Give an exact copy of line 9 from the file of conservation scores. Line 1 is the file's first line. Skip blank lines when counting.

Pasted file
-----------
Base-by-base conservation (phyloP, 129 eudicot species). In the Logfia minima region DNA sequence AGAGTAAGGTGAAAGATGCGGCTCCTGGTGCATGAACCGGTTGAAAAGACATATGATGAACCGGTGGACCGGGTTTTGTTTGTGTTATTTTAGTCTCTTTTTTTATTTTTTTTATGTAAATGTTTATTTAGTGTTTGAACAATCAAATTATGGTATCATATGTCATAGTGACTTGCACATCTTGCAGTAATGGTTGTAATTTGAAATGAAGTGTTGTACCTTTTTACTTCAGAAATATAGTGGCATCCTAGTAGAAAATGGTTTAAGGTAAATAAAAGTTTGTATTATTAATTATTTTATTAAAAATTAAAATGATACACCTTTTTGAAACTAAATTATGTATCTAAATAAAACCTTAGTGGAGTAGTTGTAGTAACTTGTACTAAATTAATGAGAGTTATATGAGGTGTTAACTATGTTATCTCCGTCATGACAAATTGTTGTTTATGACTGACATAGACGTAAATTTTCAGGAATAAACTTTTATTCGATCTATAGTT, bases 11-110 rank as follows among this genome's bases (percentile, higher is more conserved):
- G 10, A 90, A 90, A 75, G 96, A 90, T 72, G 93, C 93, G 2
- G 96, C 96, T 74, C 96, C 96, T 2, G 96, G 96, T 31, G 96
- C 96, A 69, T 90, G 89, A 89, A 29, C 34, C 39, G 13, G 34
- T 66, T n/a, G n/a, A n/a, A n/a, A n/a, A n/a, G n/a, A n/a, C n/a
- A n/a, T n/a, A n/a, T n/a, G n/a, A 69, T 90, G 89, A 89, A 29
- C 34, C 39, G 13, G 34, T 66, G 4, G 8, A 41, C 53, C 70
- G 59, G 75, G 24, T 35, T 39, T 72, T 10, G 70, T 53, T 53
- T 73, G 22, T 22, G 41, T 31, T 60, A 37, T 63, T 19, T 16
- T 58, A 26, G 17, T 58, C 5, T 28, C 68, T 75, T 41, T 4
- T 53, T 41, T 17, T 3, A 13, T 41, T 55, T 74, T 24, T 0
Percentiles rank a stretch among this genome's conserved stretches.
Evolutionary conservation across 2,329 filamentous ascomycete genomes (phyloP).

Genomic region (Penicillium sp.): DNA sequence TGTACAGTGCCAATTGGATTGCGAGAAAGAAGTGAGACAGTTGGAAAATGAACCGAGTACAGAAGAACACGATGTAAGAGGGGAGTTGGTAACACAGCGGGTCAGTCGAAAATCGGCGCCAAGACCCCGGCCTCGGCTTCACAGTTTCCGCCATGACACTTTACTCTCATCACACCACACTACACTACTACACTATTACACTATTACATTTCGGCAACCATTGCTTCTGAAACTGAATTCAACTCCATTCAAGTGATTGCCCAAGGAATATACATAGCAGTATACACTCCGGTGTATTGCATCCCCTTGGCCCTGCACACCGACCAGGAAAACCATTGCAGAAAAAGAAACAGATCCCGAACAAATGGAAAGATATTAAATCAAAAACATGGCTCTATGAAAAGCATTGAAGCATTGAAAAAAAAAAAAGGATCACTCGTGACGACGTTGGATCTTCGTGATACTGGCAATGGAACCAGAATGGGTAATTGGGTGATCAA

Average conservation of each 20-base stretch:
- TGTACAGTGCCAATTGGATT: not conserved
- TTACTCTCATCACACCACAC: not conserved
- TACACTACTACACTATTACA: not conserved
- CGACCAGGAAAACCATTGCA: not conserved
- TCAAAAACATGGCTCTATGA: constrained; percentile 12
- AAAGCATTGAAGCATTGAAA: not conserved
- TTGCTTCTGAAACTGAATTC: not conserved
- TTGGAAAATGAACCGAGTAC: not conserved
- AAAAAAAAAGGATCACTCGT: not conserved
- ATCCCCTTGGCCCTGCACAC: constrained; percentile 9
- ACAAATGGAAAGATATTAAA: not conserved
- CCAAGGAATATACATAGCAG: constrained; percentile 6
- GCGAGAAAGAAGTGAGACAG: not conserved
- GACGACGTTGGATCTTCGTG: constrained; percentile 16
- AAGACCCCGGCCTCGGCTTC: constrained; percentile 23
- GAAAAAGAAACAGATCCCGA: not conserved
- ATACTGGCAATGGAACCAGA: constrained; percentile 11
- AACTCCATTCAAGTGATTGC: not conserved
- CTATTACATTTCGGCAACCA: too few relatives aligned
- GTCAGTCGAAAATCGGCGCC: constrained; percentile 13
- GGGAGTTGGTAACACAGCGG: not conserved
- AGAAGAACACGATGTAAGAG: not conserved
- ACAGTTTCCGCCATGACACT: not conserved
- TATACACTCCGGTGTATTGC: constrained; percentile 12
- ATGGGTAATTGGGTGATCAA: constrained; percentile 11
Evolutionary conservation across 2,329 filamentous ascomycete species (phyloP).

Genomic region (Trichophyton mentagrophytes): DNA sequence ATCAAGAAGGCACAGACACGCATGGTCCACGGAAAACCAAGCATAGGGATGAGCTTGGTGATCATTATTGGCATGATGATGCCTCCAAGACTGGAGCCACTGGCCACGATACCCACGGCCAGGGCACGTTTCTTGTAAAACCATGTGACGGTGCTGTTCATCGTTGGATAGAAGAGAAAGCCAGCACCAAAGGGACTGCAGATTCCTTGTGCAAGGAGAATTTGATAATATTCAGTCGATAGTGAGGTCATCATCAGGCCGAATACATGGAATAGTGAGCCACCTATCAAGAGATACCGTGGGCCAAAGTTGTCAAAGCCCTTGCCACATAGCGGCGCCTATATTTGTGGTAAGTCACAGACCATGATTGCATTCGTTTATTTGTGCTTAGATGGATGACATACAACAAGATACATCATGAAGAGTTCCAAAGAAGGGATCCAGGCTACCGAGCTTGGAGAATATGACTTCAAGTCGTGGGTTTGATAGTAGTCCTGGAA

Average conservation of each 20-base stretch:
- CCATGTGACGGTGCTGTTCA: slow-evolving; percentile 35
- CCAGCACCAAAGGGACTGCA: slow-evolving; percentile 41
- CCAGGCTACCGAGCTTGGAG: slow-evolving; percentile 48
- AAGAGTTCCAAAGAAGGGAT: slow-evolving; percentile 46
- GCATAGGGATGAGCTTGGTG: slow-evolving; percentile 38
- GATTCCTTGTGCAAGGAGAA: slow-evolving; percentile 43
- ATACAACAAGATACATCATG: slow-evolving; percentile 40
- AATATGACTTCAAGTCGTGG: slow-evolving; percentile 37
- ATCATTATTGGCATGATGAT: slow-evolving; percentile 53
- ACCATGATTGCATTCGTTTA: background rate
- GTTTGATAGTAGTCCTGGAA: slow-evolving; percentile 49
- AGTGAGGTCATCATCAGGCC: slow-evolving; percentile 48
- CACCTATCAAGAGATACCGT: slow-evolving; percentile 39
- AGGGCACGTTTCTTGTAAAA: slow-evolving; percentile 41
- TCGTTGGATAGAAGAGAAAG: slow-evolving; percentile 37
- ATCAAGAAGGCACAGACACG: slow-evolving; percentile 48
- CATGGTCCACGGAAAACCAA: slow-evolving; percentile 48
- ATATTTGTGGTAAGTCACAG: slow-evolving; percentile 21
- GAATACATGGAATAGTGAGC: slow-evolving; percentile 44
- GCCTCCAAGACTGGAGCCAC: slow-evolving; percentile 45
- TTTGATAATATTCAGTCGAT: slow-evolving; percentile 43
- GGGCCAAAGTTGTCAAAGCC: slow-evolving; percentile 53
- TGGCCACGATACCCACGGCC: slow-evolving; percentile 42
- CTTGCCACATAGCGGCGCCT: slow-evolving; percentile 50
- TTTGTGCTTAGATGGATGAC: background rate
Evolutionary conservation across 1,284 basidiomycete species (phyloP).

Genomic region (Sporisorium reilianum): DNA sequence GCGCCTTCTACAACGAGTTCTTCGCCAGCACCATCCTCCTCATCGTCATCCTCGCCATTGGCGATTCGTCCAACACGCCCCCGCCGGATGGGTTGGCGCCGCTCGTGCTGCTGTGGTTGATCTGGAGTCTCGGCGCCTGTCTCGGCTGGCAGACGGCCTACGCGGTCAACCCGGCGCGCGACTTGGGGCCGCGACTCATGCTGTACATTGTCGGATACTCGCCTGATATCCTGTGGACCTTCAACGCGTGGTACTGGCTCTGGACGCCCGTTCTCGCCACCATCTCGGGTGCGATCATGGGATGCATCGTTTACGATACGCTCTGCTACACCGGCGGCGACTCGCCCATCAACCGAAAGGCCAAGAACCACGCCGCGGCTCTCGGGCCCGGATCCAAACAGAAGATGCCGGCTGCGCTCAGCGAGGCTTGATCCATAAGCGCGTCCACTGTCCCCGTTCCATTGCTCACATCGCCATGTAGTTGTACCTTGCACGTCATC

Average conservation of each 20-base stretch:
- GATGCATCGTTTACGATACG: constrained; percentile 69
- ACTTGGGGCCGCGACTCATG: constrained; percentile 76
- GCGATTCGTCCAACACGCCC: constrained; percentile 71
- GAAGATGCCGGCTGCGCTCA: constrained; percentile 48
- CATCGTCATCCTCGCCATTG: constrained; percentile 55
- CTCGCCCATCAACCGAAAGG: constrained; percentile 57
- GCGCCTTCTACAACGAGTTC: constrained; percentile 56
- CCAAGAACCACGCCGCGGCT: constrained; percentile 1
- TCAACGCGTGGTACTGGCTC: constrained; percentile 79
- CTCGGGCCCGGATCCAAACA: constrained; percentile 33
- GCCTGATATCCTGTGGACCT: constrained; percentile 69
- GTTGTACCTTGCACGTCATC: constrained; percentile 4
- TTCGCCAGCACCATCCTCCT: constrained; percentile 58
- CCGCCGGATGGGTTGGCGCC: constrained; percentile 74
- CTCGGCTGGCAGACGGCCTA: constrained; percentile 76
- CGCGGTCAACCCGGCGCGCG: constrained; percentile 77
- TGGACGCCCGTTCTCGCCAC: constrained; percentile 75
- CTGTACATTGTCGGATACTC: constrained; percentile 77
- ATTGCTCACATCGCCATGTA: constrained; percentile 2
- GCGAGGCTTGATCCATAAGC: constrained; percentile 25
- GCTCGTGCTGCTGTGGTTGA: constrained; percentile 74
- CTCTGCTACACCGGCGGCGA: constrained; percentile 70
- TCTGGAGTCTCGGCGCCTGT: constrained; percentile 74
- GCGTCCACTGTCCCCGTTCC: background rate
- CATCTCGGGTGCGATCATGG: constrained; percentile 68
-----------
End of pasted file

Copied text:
- T 73, G 22, T 22, G 41, T 31, T 60, A 37, T 63, T 19, T 16